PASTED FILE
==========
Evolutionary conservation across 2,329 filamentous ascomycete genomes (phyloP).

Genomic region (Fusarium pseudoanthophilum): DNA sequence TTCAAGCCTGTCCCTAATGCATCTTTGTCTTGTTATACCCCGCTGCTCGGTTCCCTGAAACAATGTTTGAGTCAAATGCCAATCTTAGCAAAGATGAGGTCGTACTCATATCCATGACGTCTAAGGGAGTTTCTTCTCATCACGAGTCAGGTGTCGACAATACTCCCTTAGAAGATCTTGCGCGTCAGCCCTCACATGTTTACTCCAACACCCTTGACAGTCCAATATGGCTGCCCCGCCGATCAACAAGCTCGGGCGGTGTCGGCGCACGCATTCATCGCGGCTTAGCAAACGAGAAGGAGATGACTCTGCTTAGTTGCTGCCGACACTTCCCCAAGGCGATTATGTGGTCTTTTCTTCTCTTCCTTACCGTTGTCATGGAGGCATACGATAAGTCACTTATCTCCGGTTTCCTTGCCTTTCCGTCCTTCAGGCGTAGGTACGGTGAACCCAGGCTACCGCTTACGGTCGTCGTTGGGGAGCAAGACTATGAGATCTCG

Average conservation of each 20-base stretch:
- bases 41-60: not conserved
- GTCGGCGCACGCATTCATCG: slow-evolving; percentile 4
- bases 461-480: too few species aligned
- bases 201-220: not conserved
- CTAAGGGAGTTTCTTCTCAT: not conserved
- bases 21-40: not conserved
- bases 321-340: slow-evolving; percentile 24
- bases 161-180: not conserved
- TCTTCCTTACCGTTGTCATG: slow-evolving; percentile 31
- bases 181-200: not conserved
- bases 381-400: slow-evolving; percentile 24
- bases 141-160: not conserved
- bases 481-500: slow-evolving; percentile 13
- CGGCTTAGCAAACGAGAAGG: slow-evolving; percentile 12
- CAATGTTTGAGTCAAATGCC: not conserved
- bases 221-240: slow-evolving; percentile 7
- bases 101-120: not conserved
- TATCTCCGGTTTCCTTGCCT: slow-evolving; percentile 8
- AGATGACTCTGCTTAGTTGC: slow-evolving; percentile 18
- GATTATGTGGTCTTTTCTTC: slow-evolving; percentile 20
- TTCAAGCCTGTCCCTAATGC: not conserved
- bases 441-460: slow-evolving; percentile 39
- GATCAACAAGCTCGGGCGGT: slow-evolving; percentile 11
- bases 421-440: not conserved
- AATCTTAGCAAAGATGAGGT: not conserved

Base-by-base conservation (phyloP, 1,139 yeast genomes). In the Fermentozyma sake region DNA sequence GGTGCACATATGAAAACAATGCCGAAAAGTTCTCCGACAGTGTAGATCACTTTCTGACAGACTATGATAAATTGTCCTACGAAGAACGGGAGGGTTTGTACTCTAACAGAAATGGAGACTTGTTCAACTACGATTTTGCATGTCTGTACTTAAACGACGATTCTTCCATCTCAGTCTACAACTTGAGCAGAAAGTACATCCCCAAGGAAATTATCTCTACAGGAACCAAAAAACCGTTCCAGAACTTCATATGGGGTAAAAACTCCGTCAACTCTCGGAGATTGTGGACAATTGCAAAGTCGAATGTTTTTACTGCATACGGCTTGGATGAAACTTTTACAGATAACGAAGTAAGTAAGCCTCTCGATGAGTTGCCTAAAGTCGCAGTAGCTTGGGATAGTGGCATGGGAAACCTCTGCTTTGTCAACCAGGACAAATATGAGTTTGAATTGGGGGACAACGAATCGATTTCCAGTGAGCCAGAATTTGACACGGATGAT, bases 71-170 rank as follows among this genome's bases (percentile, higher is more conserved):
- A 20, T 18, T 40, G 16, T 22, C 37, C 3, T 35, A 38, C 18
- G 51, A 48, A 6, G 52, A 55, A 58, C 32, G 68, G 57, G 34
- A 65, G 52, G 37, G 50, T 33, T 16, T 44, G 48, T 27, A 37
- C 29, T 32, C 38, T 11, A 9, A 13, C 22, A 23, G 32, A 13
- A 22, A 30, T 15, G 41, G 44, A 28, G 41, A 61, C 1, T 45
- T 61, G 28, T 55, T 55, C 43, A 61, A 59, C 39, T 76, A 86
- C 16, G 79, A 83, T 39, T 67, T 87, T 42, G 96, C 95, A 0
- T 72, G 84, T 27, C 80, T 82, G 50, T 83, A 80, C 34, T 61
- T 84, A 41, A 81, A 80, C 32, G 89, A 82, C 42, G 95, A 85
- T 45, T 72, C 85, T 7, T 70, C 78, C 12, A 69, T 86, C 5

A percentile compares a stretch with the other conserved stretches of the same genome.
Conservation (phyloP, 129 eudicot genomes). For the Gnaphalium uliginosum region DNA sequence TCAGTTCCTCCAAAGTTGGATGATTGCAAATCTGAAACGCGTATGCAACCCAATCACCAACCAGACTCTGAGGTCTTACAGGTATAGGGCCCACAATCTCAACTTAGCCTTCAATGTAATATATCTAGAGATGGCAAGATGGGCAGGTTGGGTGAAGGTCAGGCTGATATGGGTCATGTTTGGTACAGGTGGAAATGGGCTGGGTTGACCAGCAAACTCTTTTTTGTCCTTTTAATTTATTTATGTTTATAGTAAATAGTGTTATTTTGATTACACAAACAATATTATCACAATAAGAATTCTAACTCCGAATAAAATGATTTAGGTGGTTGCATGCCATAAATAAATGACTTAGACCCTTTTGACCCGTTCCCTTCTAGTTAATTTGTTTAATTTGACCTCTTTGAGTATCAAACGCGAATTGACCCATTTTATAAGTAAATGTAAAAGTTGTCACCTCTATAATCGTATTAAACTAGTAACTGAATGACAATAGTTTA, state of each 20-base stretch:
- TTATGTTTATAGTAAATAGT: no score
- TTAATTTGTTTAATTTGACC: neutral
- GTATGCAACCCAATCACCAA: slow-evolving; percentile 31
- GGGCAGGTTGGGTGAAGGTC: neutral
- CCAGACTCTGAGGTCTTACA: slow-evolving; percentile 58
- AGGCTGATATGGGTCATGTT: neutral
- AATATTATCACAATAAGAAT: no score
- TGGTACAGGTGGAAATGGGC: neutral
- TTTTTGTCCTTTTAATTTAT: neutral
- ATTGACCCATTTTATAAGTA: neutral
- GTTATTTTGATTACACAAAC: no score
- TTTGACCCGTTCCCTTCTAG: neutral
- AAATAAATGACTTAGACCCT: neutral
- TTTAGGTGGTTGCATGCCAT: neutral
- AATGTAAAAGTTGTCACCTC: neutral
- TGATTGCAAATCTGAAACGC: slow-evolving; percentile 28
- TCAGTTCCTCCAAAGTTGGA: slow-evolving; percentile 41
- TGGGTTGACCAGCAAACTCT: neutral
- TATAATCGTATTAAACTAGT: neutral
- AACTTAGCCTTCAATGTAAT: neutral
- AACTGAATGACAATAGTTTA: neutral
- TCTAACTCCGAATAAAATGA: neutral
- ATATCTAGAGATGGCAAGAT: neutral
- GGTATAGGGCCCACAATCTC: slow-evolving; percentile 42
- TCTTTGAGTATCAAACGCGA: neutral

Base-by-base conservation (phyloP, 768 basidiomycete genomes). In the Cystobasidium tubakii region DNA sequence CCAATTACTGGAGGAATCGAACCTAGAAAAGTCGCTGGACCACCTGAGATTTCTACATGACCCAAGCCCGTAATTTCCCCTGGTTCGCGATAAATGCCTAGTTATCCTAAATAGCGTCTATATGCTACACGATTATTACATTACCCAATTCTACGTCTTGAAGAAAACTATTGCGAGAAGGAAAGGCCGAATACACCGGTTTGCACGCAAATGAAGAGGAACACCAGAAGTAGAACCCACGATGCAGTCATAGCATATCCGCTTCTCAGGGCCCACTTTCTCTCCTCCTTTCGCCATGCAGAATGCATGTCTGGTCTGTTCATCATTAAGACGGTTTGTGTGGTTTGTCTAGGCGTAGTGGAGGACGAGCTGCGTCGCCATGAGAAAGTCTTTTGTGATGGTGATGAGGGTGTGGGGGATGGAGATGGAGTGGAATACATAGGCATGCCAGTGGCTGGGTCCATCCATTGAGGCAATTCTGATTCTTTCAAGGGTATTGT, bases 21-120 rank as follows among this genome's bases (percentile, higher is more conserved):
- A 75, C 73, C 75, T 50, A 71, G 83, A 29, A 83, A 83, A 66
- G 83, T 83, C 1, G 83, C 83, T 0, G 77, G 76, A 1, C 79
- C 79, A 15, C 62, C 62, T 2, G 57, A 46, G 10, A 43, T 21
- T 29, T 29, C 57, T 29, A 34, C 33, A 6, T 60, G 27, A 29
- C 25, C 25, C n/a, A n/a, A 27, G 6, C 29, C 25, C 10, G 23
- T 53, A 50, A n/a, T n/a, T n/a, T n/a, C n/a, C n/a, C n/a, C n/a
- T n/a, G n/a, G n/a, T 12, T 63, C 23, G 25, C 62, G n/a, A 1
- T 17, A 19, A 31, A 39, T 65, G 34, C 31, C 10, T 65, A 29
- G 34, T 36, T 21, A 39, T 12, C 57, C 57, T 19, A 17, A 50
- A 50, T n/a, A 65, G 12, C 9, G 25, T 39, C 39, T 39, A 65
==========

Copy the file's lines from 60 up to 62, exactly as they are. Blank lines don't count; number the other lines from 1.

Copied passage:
- TATAATCGTATTAAACTAGT: neutral
- AACTTAGCCTTCAATGTAAT: neutral
- AACTGAATGACAATAGTTTA: neutral